JetBlue Backtracks And Adjusts Their Refund Policy (Again)

Over the past few weeks, we’ve heard countless stories about airlines denying refunds to passengers (even if the passenger spent additional money and bought a refundable ticket) during this global pandemic.

Among the US-based airlines, JetBlue and United have been at the forefront of this scheme and continued to push things to the limit concerning denial of refunds. That is until the DOT reaffirmed that airlines must offer refunds on cancelled flights.

United has taken it so far that a lawsuit has been filed against them.

And JetBlue took it to the next level by requiring changes to be greater than 24 hours in order to get a refund. In other words, if you had a flight at noon on Monday, the airline cancelled your flight, but the same flight was departing on Tuesday at the same time (which more than likely it is), you would not be able to request a refund.

Understandably, this left many JetBlue fans dismayed and it’s sad to see a once customer-centric airline like JetBlue decline so far. Not surprisingly, the decline been happening for years as the airline has changed their strategy of pleasing customers to pleasing Wall Street. 🙄


Last week, the DOT reminded the airlines that what they were doing was illegal and that they would be hit with heavy fines unless they rapidly changed course. JetBlue responded accordingly and updated their website to say:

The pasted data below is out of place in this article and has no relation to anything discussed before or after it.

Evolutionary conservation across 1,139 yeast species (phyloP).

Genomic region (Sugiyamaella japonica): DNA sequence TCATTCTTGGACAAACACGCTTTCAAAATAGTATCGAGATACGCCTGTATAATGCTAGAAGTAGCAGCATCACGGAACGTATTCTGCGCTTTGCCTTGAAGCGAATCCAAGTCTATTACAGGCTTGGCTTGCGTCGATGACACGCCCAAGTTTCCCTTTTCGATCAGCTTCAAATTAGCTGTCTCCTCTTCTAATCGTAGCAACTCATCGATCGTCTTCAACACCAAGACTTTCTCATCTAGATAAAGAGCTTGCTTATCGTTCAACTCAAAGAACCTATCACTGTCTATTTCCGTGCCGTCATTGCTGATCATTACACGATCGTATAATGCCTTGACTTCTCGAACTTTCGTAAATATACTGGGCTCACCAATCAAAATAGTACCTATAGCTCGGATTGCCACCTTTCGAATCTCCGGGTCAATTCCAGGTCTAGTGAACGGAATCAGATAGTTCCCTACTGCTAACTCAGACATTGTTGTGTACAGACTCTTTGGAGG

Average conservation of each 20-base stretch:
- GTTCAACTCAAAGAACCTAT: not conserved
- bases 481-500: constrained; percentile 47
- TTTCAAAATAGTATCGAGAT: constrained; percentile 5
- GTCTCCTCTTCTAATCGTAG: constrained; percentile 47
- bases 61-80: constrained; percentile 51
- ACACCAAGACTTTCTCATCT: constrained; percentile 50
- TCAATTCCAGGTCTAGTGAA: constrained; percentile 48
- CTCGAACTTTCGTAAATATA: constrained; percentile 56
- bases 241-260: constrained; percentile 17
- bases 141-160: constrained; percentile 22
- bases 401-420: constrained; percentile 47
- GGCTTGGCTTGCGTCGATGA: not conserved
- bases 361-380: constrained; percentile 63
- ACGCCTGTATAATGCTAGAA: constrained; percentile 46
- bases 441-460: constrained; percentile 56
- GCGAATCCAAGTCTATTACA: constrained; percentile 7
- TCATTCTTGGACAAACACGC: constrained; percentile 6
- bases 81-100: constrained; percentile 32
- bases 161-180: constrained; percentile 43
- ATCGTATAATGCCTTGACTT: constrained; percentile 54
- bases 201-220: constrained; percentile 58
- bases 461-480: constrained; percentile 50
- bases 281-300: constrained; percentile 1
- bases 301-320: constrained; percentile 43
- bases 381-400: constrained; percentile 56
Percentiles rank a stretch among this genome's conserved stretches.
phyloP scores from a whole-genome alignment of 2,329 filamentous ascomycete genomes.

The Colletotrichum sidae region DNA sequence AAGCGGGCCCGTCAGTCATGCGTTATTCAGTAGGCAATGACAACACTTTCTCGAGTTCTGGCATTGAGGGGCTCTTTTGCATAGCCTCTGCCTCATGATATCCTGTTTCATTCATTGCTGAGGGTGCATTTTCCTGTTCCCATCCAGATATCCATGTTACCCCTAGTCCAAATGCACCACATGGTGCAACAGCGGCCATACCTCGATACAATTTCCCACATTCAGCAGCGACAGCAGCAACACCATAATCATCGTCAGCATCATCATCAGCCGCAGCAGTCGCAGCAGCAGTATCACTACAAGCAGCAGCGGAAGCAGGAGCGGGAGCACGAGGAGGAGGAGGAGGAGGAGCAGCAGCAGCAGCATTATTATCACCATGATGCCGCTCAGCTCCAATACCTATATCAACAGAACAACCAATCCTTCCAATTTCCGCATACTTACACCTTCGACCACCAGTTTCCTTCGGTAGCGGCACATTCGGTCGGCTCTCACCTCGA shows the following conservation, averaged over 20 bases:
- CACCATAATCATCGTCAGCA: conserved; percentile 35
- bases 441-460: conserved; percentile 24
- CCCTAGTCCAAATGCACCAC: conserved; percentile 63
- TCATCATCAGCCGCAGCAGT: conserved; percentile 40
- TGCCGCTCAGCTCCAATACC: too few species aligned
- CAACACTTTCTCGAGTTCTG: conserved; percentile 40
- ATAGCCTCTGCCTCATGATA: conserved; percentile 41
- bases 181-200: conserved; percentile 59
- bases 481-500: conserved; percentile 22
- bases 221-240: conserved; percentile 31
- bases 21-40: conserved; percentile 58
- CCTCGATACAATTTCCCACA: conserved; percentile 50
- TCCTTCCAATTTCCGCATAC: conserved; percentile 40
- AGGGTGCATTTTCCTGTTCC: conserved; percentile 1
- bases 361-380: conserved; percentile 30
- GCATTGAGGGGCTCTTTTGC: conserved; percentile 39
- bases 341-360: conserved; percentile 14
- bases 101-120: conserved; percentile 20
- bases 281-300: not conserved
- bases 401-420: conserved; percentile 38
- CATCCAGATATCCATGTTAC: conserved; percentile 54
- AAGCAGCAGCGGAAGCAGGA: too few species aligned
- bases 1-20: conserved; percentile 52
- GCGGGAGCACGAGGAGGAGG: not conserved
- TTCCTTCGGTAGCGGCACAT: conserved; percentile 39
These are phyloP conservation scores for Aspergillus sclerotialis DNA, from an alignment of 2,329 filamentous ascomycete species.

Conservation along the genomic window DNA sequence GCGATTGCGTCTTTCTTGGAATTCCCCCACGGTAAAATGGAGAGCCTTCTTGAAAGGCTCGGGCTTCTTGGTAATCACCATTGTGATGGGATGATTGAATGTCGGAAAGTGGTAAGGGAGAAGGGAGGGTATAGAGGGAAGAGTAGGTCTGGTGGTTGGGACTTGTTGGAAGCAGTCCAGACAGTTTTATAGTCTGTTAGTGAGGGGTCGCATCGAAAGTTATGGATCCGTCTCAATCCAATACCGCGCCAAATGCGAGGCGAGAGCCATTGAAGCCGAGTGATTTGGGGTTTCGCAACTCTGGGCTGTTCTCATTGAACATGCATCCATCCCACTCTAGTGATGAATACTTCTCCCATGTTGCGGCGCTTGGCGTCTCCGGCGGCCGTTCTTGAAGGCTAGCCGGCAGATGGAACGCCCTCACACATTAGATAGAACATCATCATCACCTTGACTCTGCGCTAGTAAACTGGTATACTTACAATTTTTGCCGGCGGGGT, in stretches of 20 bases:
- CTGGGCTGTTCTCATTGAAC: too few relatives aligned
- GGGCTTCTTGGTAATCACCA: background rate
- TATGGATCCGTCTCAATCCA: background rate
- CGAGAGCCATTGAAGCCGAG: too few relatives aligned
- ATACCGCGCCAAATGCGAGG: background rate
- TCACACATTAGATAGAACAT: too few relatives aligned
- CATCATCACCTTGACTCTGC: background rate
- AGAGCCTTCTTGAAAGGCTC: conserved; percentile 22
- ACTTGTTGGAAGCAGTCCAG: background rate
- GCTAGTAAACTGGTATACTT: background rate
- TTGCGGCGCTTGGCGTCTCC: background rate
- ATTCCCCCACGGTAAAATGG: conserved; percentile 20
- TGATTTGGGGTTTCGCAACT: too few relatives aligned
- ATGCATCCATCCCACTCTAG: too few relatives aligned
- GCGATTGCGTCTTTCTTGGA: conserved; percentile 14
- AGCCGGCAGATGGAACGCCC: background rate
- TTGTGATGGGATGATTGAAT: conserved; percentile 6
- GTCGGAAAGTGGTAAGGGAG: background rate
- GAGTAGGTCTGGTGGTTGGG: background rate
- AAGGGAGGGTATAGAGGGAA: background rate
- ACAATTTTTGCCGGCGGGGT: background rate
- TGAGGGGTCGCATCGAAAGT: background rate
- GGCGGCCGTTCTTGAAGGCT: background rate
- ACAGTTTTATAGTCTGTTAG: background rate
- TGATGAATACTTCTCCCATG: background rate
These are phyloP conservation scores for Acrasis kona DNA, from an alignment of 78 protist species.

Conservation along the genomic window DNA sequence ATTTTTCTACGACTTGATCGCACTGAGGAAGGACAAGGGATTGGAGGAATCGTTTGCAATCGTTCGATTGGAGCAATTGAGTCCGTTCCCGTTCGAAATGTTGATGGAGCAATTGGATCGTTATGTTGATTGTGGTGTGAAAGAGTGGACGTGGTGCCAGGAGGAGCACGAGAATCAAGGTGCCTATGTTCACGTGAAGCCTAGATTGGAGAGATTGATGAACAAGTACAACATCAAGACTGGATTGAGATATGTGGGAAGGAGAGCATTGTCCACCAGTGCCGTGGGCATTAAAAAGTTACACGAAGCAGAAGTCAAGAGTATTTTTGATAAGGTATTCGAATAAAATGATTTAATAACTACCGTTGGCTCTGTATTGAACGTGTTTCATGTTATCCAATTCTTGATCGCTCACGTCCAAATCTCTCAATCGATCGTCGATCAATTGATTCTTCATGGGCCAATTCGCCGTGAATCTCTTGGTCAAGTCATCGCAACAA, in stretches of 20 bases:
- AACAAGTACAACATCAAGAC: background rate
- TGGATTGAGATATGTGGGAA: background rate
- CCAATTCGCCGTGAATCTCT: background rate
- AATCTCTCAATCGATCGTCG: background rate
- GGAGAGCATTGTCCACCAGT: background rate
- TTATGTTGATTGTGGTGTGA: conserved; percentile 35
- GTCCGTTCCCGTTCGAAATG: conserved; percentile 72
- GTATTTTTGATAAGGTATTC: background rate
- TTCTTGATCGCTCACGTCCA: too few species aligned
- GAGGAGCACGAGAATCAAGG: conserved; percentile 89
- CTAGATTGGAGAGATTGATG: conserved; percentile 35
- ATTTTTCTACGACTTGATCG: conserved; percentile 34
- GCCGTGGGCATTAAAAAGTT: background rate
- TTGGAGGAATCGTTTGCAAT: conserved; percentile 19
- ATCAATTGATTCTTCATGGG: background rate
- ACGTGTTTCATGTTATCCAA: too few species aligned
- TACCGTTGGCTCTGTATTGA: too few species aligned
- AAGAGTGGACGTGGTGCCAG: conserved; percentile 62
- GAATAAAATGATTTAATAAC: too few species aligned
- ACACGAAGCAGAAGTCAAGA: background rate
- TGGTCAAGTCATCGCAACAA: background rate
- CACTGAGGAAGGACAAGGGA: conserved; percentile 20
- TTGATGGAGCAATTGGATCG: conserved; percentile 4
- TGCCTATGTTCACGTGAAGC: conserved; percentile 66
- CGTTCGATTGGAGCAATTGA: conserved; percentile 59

Here is a special global policy for all for flights departing on or before May 31st: 

We are temporarily implementing the following policy for all schedule changes and cancellations, for flights leaving between now and May 31st.

Customer wants to change: Waive the change fee and difference in airfare to the next available flight meeting the Customer’s needs. New flights must be within the same city pairs or to a co-located city and travel must be complete on or before May 31st.

Customer was rebooked on a new flight but wants to cancel: Waive the cancellation fee. If the schedule change is 120 minutes or longer, then you may refund to original form of payment.

Customer was not rebooked on a new flight and is stranded: Waive the cancellation fee. If there are no flights within 119 minutes of the original, then you may refund to original form of payment.

To put it in layman terms, their new policy is offering refunds for changes that are 2 hours or more (which is a far cry from ONLY offering refunds on tickets that had changes of 24+ hours).


I’ll be interested to see if customers hold actions like this against these individual airlines. The airline industry is already the least trustworthy industry out there so policies that continue to hurt the customers do not help.

Regardless, I appreciate the DOT for keeping the airlines honest!

If you’re still experiencing challenges with airlines in obtaining your refund, I would recommend filing a complaint with the DOT [HERE], it will speed up the process.

Have you been successful with your DOT complaints?

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